Not long after Rock-Tenn (NYSE:RKT) finished its deal for Smurft-Stone, International Paper (NYSE:IP) has decided to make its own play for further consolidation in the packaging business. Late Monday, IP announced that it had launched a hostile offer for Temple-Inland (NYSE:TIN), but Temple-Inland quickly shot down the offer and implemented a poison pill. What remains to be seen now is whether IP can raise the stakes high enough to either persuade the board to change its mind or compel Temple-Inland's own shareholders to rise up and demand approval of the deal.

TUTORIAL: Investing 101

The Deal
IP surprised the market with a $30.60 cash bid for Temple-Inland, a price about 46% above the company's prior value. If the deal happens, IP would pick up Temple-Inland's 4 million tons of containerboard capacity, over 2 billion square feet in gypsum wallboard capacity, and significant capacity in other building products like lumber and particleboard. Not only would the deal make the combined company a force in containerboard (with about 39% share) with all the attendant synergies of scale, but it would move IP further into the building products sector. For more, see Smurfit Stone Emerges From The Dead.)

Doth Temple-Inland Protest Too Much?
Poring over the "he said, he said" of the dueling press releases, it seems pretty clear that IP approached Temple-Inland and that Temple-Inland turned them down cold (a unanimous board vote against the $30.60 deal). Of course, as is part and parcel of such rejections, Temple-Inland loaded its response with mock indignation that IP would dare offer such a low price, called the deal opportunistic, complained that IP's comparables are unfair and so on. In other words, standard boilerplate language for a rejection.

I generally have little patience for target companies who respond along the lines of "how dare this company come in and offer our investors a guaranteed 40%+ gain", but I can see Temple-Inland's point here. First of all, the bid price seems to fall short a 50/50 split of the expected synergies of the deal. Furthermore, TIN is a valuable (and increasingly scarce) asset to IP and IP has access to extremely cheap debt. That seems like a cogent argument for IP to pay more - at least 10 to 20% more. (For more, see Understanding Mergers And Acquisitions.)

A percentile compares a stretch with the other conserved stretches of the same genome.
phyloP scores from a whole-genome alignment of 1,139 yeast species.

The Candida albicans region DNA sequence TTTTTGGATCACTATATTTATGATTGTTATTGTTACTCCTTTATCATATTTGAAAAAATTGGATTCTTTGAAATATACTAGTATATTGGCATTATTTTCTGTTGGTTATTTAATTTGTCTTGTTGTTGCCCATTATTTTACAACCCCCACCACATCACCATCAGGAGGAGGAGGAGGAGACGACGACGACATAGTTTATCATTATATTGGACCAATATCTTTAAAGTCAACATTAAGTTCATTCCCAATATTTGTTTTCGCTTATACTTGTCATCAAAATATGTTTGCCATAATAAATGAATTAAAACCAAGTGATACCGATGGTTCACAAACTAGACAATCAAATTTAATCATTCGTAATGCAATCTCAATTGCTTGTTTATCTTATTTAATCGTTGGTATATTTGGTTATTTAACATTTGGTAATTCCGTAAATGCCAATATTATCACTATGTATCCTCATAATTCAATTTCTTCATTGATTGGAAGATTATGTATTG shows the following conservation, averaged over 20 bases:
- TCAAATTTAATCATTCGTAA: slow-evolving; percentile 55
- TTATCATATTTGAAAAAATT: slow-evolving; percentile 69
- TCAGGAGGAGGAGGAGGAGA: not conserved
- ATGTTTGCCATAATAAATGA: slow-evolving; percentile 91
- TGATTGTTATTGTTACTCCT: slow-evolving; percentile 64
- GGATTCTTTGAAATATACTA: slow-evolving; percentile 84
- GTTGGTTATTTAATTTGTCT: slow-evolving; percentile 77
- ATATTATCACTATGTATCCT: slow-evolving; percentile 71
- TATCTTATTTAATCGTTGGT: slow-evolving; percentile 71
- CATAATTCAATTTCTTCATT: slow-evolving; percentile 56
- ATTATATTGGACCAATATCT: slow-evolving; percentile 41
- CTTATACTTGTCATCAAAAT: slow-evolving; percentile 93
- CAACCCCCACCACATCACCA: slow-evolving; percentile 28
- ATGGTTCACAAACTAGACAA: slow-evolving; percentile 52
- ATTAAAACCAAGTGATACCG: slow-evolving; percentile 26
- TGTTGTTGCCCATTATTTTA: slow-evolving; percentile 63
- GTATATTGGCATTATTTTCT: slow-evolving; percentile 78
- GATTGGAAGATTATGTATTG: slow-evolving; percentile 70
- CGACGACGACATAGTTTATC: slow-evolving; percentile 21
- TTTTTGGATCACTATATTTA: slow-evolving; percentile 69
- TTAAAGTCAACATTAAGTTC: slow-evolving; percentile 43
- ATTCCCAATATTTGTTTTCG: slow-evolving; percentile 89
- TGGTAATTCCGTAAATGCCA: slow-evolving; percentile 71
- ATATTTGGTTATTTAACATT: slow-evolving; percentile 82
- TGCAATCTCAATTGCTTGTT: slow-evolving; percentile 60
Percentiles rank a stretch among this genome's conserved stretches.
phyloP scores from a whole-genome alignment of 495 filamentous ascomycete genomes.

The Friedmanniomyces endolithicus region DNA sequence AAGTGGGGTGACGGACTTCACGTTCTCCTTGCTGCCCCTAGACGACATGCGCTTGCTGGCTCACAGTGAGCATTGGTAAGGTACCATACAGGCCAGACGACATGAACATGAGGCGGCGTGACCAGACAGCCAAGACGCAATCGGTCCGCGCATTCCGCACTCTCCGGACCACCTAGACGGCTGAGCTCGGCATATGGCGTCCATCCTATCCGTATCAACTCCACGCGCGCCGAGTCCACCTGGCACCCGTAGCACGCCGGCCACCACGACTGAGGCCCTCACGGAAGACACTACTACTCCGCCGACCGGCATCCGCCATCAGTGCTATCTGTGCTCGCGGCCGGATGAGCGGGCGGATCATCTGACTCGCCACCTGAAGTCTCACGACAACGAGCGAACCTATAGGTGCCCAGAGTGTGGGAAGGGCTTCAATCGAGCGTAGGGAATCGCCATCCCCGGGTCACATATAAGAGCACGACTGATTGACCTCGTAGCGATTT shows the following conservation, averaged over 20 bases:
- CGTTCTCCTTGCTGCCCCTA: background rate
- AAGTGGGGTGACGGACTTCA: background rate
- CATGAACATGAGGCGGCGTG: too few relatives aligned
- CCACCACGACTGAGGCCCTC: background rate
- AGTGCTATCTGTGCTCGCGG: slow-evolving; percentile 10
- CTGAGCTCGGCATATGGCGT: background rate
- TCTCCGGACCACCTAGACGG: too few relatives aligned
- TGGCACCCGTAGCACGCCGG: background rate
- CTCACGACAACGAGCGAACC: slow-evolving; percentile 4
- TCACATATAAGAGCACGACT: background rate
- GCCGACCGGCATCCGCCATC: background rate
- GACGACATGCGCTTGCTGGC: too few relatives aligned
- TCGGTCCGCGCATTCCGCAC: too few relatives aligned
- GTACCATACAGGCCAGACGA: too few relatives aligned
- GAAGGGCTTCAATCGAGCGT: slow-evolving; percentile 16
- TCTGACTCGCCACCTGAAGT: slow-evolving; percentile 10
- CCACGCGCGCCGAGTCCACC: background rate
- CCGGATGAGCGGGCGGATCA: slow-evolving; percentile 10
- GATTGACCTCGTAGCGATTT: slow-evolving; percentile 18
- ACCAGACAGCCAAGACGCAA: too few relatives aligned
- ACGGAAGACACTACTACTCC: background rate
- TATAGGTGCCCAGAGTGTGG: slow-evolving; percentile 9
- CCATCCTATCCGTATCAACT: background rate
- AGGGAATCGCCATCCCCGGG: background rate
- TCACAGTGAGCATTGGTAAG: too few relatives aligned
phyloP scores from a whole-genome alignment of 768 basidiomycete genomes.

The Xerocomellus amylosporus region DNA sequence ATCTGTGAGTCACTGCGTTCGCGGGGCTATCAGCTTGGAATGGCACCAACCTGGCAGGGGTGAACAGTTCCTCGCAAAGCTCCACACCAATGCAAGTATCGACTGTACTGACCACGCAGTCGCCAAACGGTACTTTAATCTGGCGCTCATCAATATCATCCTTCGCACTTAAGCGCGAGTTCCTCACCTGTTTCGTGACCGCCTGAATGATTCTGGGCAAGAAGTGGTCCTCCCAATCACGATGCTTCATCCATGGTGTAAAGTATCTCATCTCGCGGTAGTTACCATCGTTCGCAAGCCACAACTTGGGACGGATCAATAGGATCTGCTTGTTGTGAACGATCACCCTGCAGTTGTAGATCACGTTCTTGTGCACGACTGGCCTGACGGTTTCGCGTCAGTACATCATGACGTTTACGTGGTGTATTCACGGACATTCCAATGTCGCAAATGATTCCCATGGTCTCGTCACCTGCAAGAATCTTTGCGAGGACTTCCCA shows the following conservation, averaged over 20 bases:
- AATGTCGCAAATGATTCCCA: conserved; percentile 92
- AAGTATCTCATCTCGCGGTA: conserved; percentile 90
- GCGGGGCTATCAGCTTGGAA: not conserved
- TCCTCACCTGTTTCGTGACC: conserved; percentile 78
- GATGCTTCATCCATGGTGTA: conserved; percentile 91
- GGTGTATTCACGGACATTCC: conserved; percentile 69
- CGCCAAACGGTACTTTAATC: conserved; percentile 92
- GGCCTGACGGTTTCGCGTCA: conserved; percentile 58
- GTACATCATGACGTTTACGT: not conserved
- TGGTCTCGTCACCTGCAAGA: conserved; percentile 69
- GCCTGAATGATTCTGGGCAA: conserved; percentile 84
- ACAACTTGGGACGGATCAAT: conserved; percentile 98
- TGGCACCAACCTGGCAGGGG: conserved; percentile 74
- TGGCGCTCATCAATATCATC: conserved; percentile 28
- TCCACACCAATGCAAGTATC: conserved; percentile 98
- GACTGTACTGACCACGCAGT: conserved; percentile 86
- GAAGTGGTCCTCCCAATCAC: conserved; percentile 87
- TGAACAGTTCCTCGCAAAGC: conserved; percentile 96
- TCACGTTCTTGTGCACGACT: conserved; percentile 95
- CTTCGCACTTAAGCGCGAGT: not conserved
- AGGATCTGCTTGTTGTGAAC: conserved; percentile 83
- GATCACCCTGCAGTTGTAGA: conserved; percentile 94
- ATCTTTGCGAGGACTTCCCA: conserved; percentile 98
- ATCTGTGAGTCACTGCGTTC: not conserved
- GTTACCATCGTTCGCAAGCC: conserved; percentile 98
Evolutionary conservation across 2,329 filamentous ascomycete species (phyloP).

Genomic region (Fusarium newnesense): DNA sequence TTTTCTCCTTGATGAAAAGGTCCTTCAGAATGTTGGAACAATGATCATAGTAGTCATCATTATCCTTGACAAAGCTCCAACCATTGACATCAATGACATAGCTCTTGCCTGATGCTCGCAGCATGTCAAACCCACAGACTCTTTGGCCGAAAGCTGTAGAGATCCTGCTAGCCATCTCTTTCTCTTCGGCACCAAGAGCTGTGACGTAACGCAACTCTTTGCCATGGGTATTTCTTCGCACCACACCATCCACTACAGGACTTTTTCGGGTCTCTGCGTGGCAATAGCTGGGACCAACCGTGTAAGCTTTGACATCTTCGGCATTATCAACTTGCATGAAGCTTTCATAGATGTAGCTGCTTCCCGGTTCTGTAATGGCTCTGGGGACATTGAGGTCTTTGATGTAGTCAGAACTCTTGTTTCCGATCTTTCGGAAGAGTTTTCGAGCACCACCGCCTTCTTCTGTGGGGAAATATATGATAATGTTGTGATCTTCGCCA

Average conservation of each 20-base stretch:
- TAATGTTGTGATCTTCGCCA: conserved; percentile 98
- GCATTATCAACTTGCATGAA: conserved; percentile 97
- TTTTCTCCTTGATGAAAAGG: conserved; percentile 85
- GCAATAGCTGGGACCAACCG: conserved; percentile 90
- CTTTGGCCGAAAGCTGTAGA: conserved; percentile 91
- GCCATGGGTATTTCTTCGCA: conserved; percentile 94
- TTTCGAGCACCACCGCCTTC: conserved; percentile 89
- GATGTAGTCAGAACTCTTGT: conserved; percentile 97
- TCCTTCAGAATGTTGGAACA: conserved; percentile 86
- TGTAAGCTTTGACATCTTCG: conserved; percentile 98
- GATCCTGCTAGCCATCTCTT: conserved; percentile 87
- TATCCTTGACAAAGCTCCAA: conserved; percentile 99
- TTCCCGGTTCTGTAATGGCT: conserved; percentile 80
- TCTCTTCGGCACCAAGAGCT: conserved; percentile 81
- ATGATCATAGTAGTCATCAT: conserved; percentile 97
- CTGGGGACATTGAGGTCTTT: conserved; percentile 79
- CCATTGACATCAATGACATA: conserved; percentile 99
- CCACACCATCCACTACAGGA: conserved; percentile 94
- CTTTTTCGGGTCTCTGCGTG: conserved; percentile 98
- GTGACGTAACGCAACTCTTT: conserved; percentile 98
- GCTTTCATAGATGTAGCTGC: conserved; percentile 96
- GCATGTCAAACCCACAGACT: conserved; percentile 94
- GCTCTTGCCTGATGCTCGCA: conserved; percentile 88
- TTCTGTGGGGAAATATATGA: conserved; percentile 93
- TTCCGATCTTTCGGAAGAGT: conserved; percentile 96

IP Needs to Sweeten the Pot
Considering Temple-Inland's staggered board and poison pill, it seems like IP would have its work cut out to make a hostile deal work. Moreover, if some of the predictions of higher interest rates in the post-QE2 world are accurate, the clock may be ticking on the company's access to low-cost debt.

Like most commodity products, containerboard is an industry that rewards scale and low production costs. What that means to IP is that a deal is worth doing, assuming reasonable terms. Still, the company has options. Packaging Corp (NYSE:PKG) would be an alternative in containerboard, assuming that what IP really wants out of a deal is more capacity in that market (as opposed to the cyclically downtrodden building products business). Less likely options might include Graphic Packaging (NYSE:GPK) or KapStone Paper (NYSE:KS) which, while "packaging companies" are more exposed to markets like kraft paper and "CUK board." (For related reading, see The Booming Business Of Container Leasing.)

At the same time, if the M&A pot really starts swirling, who knows what may happen. Perhaps Temple-Inland would look for a more friendly combination with Packaging Corp or a company like MeadWestvaco (NYSE:MWV) as an alternate strategy.

Bottom Line - Down, But Not Boring
A lot of packaging names have sold off as the economic recovery seems to be slowing. This makes a certain amount of sense as packaging is a derivative product - demand for packaging is derived from the demand for whatever is in the package. To that end, Temple-Inland has been an underperformer of late, but not dramatically so.

Rock-Tenn and Packaging Corp both look like names worthy of investor consideration today, but the fight between IP and Temple-Inland probably is not over yet. Figure on IP trying to sweeten the pot at least once or twice before facing a choice between really ratcheting up the pressure on Temple-Inland's board, finding a new target or standing pat with its current assets.

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